Smithsonian Magazine writes about how one can play the civilization game, do everything mostly right, and still be eliminated by the shifting sands of time:
Yet it appears the Norse were careful: They limited their hunting of the local harbor seal, Phoca vitulina, a species that raises its young on beaches, making it easy prey. (The harbor seal is critically endangered in Greenland today due to overhunting.) “They could have wiped them out, and they didn’t,” Smiarowski says. Instead, they pursued the more abundant—and more difficult to catch—harp seal, Phoca groenlandica, which migrates up the west coast of Greenland every spring on the way from Canada. Those hunts, he says, must have been well-organized communal affairs, with the meat distributed to the entire settlement—seal bones have been found at homestead sites even far inland.
…“People came from different farms; some provided labor, some provided boats,” Smiarowski says, speculating. “Maybe there were several centers organizing things along the coast of the Eastern Settlement. Then the catch was divided among the farms, I would assume according to how much each farm contributed to the hunt.” The annual spring seal hunt might have resembled communal whale hunts practiced to this day by the Faroe Islanders, who are the descendants of Vikings.
The growing season was short, and the land vulnerable to overgrazing. Ian Simpson has spent many seasons in Greenland studying soil layers where the Vikings farmed. The strata, he says, clearly show the impact of their arrival: The earliest layers are thinner, with less organic material, but within a generation or two the layers stabilized and the organic matter built up as the Norse farmwomen manured and improved their fields while the men were out hunting. “You can interpret that as being a sign of adaptation, of them getting used to the landscape and being able to read it a little better,” Simpson says.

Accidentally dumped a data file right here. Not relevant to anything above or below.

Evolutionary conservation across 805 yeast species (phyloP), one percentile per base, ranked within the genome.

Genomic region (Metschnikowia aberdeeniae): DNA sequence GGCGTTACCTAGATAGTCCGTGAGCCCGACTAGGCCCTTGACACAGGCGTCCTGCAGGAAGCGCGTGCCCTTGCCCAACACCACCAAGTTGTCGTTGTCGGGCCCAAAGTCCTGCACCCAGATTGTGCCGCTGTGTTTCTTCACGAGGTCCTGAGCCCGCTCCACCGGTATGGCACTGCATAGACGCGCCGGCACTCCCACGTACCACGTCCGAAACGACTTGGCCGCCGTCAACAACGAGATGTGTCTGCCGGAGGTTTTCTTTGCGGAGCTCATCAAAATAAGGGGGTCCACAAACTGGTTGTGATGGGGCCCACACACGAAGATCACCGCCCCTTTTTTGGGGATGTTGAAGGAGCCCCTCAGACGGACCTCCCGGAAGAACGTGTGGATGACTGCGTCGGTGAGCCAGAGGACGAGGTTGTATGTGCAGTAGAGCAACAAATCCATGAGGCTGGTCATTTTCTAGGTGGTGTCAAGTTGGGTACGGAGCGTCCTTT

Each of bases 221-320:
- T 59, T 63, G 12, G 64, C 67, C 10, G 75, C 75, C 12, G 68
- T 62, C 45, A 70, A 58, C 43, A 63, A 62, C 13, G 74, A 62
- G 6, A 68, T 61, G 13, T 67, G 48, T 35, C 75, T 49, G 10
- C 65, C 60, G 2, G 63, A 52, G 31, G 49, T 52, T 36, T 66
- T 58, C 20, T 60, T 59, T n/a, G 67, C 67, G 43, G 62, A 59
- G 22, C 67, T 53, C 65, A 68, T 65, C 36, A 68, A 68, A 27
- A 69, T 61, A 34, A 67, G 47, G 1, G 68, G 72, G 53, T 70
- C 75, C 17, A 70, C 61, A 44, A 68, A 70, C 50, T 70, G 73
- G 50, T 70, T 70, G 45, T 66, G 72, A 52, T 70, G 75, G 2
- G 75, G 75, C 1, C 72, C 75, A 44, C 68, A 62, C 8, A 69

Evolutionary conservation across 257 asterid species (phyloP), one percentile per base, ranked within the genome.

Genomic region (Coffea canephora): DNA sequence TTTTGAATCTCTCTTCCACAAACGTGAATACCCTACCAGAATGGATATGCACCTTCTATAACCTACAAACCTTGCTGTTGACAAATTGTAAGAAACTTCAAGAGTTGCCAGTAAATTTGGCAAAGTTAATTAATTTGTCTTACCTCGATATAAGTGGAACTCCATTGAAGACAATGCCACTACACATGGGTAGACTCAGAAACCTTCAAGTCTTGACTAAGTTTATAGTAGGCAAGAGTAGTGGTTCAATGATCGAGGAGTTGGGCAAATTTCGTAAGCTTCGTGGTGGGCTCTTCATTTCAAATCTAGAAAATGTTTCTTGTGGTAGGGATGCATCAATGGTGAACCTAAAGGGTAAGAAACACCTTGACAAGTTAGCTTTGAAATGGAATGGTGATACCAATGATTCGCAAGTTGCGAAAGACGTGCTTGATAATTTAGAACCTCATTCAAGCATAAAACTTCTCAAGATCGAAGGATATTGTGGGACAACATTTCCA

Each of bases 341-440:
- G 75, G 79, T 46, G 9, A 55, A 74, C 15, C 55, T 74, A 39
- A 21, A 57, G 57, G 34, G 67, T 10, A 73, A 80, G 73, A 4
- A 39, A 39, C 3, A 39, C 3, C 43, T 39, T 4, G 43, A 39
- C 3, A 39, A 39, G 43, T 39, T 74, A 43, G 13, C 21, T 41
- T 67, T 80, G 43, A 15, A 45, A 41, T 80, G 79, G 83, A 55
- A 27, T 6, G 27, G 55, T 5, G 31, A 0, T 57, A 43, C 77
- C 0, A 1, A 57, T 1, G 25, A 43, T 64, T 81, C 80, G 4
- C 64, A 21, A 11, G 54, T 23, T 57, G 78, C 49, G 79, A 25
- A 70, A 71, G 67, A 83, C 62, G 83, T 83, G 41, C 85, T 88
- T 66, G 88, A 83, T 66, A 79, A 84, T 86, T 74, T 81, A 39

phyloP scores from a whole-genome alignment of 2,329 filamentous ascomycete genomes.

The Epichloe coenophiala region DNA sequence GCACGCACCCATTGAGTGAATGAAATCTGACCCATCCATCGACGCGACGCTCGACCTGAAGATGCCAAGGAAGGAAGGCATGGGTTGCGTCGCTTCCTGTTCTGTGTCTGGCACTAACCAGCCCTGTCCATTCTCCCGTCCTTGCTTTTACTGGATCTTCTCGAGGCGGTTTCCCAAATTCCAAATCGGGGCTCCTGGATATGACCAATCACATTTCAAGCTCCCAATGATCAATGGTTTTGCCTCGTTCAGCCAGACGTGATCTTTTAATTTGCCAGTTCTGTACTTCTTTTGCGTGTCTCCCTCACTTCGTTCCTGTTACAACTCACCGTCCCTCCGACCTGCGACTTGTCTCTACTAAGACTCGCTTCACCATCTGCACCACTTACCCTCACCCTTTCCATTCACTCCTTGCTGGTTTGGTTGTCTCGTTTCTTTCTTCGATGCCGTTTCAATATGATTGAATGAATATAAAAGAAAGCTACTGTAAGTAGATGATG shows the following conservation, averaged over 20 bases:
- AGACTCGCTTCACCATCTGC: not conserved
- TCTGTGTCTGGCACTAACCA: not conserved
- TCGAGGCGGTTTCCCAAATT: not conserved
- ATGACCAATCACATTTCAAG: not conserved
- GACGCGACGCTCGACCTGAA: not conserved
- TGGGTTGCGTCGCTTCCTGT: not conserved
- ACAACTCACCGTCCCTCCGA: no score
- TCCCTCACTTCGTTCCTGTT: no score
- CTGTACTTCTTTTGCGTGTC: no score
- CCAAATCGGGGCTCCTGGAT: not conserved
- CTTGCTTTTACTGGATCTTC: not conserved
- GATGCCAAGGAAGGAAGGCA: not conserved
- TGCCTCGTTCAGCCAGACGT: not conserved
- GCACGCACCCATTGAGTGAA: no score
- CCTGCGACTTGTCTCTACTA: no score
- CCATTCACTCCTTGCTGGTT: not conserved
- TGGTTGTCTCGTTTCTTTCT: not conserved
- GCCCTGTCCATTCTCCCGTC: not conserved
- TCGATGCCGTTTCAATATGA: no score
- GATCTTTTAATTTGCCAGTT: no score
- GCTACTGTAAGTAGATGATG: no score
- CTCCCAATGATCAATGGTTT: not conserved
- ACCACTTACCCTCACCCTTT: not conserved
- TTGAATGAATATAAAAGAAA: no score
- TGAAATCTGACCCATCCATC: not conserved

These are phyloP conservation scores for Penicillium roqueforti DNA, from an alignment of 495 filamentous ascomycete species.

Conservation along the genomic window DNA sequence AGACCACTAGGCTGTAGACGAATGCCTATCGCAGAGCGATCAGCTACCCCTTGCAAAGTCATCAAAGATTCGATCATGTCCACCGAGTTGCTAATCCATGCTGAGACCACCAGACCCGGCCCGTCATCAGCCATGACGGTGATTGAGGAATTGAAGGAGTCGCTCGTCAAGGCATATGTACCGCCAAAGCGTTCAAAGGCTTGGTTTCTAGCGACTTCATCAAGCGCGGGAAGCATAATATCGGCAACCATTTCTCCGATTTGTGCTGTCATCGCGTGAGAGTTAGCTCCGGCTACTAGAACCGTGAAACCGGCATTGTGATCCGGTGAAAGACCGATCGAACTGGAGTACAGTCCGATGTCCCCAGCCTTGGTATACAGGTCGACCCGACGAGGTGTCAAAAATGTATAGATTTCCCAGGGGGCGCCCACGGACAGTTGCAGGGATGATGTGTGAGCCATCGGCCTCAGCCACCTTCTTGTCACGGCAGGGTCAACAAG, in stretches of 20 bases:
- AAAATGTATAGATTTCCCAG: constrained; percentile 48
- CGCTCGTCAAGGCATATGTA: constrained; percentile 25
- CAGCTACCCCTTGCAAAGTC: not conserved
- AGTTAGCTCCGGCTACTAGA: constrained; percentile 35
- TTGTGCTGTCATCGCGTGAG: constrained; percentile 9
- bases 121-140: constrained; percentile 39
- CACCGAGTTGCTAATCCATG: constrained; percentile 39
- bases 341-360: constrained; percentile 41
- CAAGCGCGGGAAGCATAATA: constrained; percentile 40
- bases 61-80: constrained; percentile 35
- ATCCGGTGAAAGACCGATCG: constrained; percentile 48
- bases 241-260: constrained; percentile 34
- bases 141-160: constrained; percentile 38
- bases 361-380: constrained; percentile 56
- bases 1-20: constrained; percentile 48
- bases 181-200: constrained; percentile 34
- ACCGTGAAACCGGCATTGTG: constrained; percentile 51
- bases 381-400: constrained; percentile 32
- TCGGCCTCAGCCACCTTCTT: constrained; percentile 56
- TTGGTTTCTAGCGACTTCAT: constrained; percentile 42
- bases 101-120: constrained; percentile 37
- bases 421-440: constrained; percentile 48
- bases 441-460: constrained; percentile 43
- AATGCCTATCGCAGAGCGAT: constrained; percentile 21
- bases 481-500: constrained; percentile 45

This shows a society that lived according to both deep ecology and traditionalist principles. It found balance with nature in its food source, yet also changed the land with the use of manure to fertilize it. It engaged in group activities that distributed rewards according to contribution and not equally. And other evidence mentioned in the article reveals a highly orderly, caste-organized, and religious civilization. These are goals to strive for.
Of course, history brings twists of its own, and one is that settlement on Greenland was doomed because of a volcano eruption and loss of important resources for trading, and so the settlement gradually packed up and moved out, family by family. These periodic historical crises happen, such as the Black Plague in Europe or even the Mongol invasions, and they can destroy civilizations that otherwise did everything right. Nature is random but hopes to, on a statistical level, ensure prevalence of the most well-adapted.
“It’s a very different story from my dissertation,” says McGovern. “It’s scarier. You can do a lot of things right—you can be highly adaptive; you can be very flexible; you can be resilient—and you go extinct anyway.”
Nonetheless, this shows us some basic principles that our future Western Civilization can use: it can exist in balance with nature. It can suppress the weak behavior of humans with strong social order and a devotion to transcendental and qualitative ideas like religion. It can have traditional values without becoming too human to exist in its surroundings. But there are no guarantees and no Utopias; all we can do, by doing the above, is to maximize our chances.
by Brett Stevens on February 24, 2017
Reprinted from Amerika.
Photo by Hecktic Travels